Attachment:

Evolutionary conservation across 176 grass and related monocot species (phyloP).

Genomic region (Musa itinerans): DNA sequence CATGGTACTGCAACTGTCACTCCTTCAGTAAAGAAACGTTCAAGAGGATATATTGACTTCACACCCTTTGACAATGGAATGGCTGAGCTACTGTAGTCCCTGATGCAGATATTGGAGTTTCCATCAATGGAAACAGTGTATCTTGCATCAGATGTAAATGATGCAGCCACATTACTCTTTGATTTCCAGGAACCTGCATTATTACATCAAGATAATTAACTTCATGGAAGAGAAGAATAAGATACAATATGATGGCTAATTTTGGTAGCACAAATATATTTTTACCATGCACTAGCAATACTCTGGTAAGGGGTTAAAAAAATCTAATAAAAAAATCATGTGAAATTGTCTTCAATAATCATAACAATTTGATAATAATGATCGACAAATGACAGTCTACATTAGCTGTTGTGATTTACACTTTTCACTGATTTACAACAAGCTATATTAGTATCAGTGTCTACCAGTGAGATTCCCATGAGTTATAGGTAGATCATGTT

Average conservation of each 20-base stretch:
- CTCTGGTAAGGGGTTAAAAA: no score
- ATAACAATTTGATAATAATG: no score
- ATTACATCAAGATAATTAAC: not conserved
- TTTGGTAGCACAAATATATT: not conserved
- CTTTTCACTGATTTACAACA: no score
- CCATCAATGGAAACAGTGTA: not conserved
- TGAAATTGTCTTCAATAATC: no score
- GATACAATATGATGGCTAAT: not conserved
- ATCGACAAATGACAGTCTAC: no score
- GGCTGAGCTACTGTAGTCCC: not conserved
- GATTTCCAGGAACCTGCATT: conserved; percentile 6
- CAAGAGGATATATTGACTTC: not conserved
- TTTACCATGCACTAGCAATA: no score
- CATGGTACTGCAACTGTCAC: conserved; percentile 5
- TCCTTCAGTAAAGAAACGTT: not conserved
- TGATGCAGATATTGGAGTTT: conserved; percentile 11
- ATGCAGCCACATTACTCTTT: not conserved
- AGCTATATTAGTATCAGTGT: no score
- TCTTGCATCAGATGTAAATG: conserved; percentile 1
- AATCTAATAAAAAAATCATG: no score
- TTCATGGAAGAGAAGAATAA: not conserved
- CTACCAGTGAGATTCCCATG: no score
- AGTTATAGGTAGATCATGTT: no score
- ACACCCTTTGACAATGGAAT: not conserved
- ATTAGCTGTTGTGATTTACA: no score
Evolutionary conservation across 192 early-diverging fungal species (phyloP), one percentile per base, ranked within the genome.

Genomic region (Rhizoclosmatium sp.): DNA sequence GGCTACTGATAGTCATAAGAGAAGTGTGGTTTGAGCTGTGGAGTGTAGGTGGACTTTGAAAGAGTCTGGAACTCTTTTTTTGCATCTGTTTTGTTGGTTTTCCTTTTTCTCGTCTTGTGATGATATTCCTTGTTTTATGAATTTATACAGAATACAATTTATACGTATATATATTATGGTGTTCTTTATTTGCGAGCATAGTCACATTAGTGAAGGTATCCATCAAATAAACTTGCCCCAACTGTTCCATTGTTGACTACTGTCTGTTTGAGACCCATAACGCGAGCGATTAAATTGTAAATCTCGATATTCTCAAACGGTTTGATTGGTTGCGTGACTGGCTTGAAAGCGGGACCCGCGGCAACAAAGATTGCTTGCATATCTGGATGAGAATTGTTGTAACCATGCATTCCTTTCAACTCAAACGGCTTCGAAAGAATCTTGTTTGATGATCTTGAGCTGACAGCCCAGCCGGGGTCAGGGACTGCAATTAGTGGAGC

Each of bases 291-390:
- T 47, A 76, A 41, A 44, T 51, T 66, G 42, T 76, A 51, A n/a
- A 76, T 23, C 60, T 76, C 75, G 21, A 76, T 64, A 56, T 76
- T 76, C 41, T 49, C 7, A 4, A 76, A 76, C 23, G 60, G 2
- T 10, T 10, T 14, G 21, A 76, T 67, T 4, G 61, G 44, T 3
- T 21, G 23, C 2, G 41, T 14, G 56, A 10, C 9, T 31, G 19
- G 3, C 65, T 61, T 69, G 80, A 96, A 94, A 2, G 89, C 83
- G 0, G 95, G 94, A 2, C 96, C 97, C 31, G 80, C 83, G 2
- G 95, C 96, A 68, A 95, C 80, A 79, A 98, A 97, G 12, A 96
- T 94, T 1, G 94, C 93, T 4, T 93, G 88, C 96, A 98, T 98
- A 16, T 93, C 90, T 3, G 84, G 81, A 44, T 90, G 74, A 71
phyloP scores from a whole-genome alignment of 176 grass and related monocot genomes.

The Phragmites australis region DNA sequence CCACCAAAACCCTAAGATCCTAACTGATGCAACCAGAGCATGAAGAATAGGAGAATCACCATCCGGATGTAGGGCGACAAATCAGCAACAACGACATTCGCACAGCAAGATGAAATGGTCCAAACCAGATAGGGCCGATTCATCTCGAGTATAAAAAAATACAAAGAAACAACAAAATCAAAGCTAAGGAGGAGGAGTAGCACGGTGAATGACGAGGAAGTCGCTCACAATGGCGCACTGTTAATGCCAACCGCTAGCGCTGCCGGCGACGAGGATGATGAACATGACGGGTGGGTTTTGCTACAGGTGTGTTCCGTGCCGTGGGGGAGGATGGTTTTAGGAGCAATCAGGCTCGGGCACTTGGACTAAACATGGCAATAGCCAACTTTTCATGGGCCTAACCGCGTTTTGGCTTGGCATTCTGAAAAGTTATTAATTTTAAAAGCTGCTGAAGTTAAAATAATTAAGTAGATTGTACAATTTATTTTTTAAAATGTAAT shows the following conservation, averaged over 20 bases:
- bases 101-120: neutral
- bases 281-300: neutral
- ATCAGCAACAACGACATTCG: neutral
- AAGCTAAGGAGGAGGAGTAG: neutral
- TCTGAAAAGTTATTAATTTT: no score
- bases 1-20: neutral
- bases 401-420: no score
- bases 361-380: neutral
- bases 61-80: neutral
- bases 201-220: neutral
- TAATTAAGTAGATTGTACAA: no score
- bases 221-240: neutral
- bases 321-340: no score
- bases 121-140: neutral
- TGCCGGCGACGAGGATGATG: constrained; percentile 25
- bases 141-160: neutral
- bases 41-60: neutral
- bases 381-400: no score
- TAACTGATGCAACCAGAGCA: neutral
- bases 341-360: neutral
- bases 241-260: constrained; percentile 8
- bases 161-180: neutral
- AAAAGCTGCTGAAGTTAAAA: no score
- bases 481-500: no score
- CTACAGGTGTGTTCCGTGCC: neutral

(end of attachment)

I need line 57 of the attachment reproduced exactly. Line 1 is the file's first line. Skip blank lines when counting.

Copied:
- bases 121-140: neutral